Cronenberg peels back layer after layer of subversion from the script, until he turns it onto itself.
Every news station is throwing on screen Tom’s picture. He occupies the paper’s front page. The proceeding gangsters sent to corral Tom aren’t out for vengeance. They’re fetching a runaway: Joey. Fogarty and his henchmen invade Tom’s life more and more, until they pick up Jack and swap him as ransom for Tom’s compliance. Tom finally dispatches them, killing not only the gangsters, but any deniability he’d held too. Tom implores Edie that he spent three years in the desert killing Joey. His heroic spat of violence, though, reopens his history with it. He leaves voluntarily to once and for all sever from himself the life he’d abandoned.
Cronenberg peels back layer after layer of subversion from the script, until he turns it onto itself. The violence comes emphatically in the latter half of the movie (not always of the bloodletting sort, unless raw backs and knees from a staircase count) and in consistently predictable scenarios—scenarios that increasingly stretch suspended disbelief. Tom slugs his way out of predicaments he has no business surviving. It’s a sort of procession commonplace in mainstream actioners. We even get a bad guy missing a target which a toddler could accidentally bull’s-eye.
However, Cronenberg’s execution turns the material into something entirely unconventional. In Hollywood or other mainstream action movies, violence is often operatic, demanding balletic grace and precision no matter how chaotic or gruesome. But the mayhem in A History of Violence is brutal, abrupt, and unflinching. Bullets pop through flesh and bone without irony. Blood splatters with the raw crunch of a heavyweight jab. While jarring, the violence is matter-of-fact—a reminder that well-wielded fists really hurt and men truly kill, but that fury isn’t always the motivator. What needs to be done is what’s done.
It’s the Darwinian in Cronenberg coming out again. Even Tom’s most gory actions are done for the sake of survival—his and his family’s. (Though the film’s eight years old: explicit spoilers ahead.) His emotions run deeper (and more complexly) than his unenviable familiarity with killing. The sheriff was halfway there with his inquiries into Tom belonging to the witness protection program. Tom Stall used to be Joey Cusack, mobster and “wild man” extraordinaire. At no point does Mortensen play Tom like damaged goods. He just now sees the “benefit” to a different life—a life dedicated to his wife and children and the simplicity of community.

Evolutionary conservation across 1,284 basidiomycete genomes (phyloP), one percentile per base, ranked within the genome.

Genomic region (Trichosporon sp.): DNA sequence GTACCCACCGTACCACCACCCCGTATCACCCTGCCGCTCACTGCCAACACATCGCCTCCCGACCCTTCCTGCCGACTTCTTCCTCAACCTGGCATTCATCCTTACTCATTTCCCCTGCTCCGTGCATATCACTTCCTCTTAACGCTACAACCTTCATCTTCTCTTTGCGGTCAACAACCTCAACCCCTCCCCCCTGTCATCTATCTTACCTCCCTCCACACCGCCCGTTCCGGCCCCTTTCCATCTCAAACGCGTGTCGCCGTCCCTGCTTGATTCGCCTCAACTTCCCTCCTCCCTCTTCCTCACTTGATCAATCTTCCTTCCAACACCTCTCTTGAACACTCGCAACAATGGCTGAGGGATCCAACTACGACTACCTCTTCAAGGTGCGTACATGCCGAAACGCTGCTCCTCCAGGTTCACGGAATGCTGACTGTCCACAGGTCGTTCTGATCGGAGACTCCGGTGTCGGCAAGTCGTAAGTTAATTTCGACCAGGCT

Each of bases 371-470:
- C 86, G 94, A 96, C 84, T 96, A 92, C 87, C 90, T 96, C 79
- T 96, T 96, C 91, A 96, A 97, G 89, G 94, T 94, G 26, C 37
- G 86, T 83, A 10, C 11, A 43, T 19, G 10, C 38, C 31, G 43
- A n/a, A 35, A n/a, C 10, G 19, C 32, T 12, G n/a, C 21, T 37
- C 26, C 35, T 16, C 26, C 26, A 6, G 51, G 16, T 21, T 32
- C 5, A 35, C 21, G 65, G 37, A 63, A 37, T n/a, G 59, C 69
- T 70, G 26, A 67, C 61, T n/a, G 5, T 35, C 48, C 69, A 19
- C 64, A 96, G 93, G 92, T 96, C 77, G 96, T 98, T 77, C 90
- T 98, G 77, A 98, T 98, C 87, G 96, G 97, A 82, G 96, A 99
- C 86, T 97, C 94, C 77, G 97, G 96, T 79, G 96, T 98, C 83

It’s a whiplash of a movie, the taut pacing no hurdle for Cronenberg’s effective inversion of tone. He establishes so much of the town and the mood with the sort of streetlamp swoops we’d expect from a Gilmore Girls episode. That’s abandoned as the narrative alters from small town idealism to that of a noir Western, all corners and scene setting. Cronenberg peppers up the film for its final showdown (in a late but critical role, William Hurt provides a resounding and vital turn). He can’t help but raise questions from every possible vantage, calling into consideration how we define love, the worthiness of its evolution, personal limits, and identity and self. It’s a bold and memorable film—if for none of the reasons detailed above, then for its equally steady footing as both an art and plot-centric thriller.
[notification type=“star”]83/100 ~ GREAT. It’s a whiplash of a movie—if for none of the reasons detailed above, then for its equally steady footing as both an art and plot-centric thriller.[/notification]